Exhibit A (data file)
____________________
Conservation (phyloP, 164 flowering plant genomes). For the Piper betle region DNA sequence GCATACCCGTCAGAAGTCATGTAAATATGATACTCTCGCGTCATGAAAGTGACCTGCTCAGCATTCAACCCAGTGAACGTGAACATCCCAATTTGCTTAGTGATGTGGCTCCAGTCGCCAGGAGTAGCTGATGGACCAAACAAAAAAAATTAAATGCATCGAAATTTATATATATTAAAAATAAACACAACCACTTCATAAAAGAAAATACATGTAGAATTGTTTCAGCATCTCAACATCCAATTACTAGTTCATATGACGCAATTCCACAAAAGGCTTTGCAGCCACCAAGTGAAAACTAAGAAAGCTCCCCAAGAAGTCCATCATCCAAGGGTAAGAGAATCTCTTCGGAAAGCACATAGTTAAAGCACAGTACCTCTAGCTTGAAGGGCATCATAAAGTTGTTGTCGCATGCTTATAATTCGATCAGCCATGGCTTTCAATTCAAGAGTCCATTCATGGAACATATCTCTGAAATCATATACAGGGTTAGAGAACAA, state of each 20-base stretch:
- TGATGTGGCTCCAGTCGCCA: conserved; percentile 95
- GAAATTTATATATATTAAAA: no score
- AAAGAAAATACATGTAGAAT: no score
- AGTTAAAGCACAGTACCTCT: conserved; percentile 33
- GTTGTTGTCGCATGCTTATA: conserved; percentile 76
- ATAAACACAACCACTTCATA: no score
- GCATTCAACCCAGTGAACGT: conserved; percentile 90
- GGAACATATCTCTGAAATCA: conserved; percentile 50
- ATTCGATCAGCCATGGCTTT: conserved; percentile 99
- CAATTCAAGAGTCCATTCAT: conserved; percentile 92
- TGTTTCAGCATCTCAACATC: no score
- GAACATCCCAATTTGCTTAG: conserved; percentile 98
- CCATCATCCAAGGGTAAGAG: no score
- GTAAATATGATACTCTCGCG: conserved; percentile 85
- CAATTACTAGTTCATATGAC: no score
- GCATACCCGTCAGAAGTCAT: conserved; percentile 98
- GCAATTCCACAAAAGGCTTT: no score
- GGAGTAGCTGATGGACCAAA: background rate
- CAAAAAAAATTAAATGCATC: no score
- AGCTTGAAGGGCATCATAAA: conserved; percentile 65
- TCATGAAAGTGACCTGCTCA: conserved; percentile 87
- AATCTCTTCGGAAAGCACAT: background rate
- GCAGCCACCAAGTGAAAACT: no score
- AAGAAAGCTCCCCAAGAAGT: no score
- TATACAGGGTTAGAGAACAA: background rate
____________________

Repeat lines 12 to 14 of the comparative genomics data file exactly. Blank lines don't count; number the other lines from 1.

- TGTTTCAGCATCTCAACATC: no score
- GAACATCCCAATTTGCTTAG: conserved; percentile 98
- CCATCATCCAAGGGTAAGAG: no score